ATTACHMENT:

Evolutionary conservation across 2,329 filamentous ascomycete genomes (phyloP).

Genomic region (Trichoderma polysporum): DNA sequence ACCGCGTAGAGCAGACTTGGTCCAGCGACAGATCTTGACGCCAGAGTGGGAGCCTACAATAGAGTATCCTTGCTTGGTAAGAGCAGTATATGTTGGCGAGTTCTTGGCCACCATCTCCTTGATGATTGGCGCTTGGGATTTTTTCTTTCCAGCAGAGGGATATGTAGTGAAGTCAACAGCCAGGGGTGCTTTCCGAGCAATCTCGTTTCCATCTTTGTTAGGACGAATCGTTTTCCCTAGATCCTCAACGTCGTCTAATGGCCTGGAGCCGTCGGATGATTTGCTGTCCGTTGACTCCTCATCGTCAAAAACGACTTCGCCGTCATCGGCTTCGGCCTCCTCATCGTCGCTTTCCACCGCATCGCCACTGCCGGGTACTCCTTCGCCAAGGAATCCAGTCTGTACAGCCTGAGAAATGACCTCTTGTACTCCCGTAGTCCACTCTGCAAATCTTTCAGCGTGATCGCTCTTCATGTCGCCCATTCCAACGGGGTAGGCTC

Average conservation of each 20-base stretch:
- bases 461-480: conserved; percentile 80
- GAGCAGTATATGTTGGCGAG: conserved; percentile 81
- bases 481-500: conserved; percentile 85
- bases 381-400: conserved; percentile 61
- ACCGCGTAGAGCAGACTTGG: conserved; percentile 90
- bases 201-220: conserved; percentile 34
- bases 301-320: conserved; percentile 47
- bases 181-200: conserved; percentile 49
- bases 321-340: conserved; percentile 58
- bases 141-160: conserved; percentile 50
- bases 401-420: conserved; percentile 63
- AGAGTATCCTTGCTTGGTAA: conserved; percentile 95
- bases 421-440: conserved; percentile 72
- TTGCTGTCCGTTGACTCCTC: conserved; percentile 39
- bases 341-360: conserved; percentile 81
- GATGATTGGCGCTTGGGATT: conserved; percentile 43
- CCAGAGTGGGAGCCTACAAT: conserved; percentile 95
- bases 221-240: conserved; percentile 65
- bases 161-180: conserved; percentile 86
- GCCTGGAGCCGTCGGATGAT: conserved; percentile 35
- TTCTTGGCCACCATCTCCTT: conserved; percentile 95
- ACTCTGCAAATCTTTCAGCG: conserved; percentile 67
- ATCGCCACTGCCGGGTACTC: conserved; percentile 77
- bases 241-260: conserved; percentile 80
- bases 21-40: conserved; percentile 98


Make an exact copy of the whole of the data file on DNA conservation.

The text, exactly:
Evolutionary conservation across 2,329 filamentous ascomycete genomes (phyloP).

Genomic region (Trichoderma polysporum): DNA sequence ACCGCGTAGAGCAGACTTGGTCCAGCGACAGATCTTGACGCCAGAGTGGGAGCCTACAATAGAGTATCCTTGCTTGGTAAGAGCAGTATATGTTGGCGAGTTCTTGGCCACCATCTCCTTGATGATTGGCGCTTGGGATTTTTTCTTTCCAGCAGAGGGATATGTAGTGAAGTCAACAGCCAGGGGTGCTTTCCGAGCAATCTCGTTTCCATCTTTGTTAGGACGAATCGTTTTCCCTAGATCCTCAACGTCGTCTAATGGCCTGGAGCCGTCGGATGATTTGCTGTCCGTTGACTCCTCATCGTCAAAAACGACTTCGCCGTCATCGGCTTCGGCCTCCTCATCGTCGCTTTCCACCGCATCGCCACTGCCGGGTACTCCTTCGCCAAGGAATCCAGTCTGTACAGCCTGAGAAATGACCTCTTGTACTCCCGTAGTCCACTCTGCAAATCTTTCAGCGTGATCGCTCTTCATGTCGCCCATTCCAACGGGGTAGGCTC

Average conservation of each 20-base stretch:
- bases 461-480: conserved; percentile 80
- GAGCAGTATATGTTGGCGAG: conserved; percentile 81
- bases 481-500: conserved; percentile 85
- bases 381-400: conserved; percentile 61
- ACCGCGTAGAGCAGACTTGG: conserved; percentile 90
- bases 201-220: conserved; percentile 34
- bases 301-320: conserved; percentile 47
- bases 181-200: conserved; percentile 49
- bases 321-340: conserved; percentile 58
- bases 141-160: conserved; percentile 50
- bases 401-420: conserved; percentile 63
- AGAGTATCCTTGCTTGGTAA: conserved; percentile 95
- bases 421-440: conserved; percentile 72
- TTGCTGTCCGTTGACTCCTC: conserved; percentile 39
- bases 341-360: conserved; percentile 81
- GATGATTGGCGCTTGGGATT: conserved; percentile 43
- CCAGAGTGGGAGCCTACAAT: conserved; percentile 95
- bases 221-240: conserved; percentile 65
- bases 161-180: conserved; percentile 86
- GCCTGGAGCCGTCGGATGAT: conserved; percentile 35
- TTCTTGGCCACCATCTCCTT: conserved; percentile 95
- ACTCTGCAAATCTTTCAGCG: conserved; percentile 67
- ATCGCCACTGCCGGGTACTC: conserved; percentile 77
- bases 241-260: conserved; percentile 80
- bases 21-40: conserved; percentile 98